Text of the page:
Design Matters

The best decorative art is personal

by Val Nehez
Posted 8/31/23

Our clients sometimes look online for art. And that can be fine, but it can also mean they wind up with no connection to the story, or origins of the work.

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Design Matters

The best decorative art is personal


Our clients sometimes look online for art. And that can be fine, but it can also mean they wind up with no connection to the story, or origins of the work.

David Shrigley’s “Shrig Shop,” for instance, is an example of great poster art. You see it. You get it. For art that is intended to be looked at and appreciated for potentially a lifetime, a connection to the spirit in which the piece was created lends a tremendous amount to how much we relate to and value the work. 

Recently, I was walking in East Mt Airy with my sister-in-law and happened to see an "Open Studio" sign. We went in and ended up spending the better part of the afternoon with the artist Julie Zahn. 

I had noticed her “open studio” sign because I was transfixed by all the unusual perennial plantings spilling from her front entry walkway, which is where we started our tour. 

Julie led us through her large stone home, which has much of the original walnut woodwork intact, including upstairs rooms filled with racks of art. Her home is beautifully decorated with her own art. 

From the house, Julie led us through a tall and wild back garden to her studio, which is located in an old stone garage with a high ceiling. The bright and welcoming colors of Julie’s work fill the space. And the garden we passed through to get there was full of plants that attract birds, a central part of Julie’s work. During the pandemic she created 100 works of art with birds in them. 

Formally trained at the Pennsylvania Academy of the Fine Arts, Julie also studied printmaking for a year in Kyoto on a travel scholarship. She works in mixed media, including painting, drawing, woodcut printing, collage and Katazome or Japanese stencil dyeing.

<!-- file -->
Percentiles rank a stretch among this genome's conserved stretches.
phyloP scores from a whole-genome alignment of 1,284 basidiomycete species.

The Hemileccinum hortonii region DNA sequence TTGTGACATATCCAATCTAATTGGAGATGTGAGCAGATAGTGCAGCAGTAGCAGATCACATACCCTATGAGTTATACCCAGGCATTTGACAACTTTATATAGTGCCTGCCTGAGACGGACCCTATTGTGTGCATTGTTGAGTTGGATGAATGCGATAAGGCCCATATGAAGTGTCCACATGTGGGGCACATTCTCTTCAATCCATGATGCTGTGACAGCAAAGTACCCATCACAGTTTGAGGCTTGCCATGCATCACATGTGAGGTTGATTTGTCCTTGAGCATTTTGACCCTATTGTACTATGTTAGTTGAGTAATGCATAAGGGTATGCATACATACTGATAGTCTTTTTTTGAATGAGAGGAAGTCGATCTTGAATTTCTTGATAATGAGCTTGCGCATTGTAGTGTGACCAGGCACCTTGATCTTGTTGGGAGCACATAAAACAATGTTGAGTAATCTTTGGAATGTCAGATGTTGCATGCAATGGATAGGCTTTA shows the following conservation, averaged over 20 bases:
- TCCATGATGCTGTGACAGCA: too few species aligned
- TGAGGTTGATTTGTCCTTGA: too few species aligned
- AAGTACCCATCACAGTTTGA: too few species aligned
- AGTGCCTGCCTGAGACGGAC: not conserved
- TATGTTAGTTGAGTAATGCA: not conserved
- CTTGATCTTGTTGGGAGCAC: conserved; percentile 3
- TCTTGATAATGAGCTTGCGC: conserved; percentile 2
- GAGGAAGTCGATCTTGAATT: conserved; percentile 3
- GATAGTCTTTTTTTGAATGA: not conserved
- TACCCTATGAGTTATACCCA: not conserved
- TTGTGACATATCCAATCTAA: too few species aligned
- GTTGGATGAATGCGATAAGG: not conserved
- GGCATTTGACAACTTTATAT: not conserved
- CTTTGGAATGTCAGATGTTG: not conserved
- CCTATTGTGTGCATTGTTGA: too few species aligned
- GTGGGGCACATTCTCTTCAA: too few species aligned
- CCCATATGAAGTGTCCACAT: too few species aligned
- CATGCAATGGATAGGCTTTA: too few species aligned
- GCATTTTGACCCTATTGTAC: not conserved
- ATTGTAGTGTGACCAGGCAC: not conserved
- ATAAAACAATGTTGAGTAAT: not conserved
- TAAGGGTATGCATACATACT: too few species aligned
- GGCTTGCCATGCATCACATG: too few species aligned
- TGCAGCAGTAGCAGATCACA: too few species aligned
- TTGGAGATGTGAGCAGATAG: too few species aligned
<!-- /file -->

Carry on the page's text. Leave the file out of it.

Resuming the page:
Katazome uses a resist paste made of rice flour and defatted rice bran spread through a stencil. Like the wax in the Ukrainian egg decorating tradition of Pysanky, the paste keeps the pigment from saturating the paper as layers of wash and pigment are applied. The final step is to remove the paste by soaking the piece in water, revealing what it has preserved.

Julie Zahn is the daughter of Ann Zahn, a well-established figure in the Washington DC printmaking scene. Ann Zahn was a founding member of the Washington Printmakers Gallery. After she opened the Printmakers' Workshop in 1977, a large group of area printmakers studied with her and worked there daily for many years. Ann died in late 2020 and as this article is being written Julie is archiving her mother's work in the studio she worked in since 1965. 

Last year Julie's work was featured at Awbury Arboretum, a perfect venue for her work. Her pieces are like looking out of a window to a garden on a sunny day. While her work is uniquely her own, at the same time it honors the history and the tradition of printmaking it is deeply steeped in.

We hope anyone who is local can find the time to make an appointment to see her studio in person – and have the opportunity to be able to soak in the environment from which the work was made. Because when you visit an artist’s studio, and connect with the person who made the work that speaks to you, you just may end up with walls that deliver a feeling of personal meaning and warmth, in addition to just looking good. 

Julie can be contacted on her website:

Val Nehez is the owner and principal designer at Studio IQL in East Falls. You can find her at and on Instagram at @studio_iql or @quickandlovely_design for smaller projects.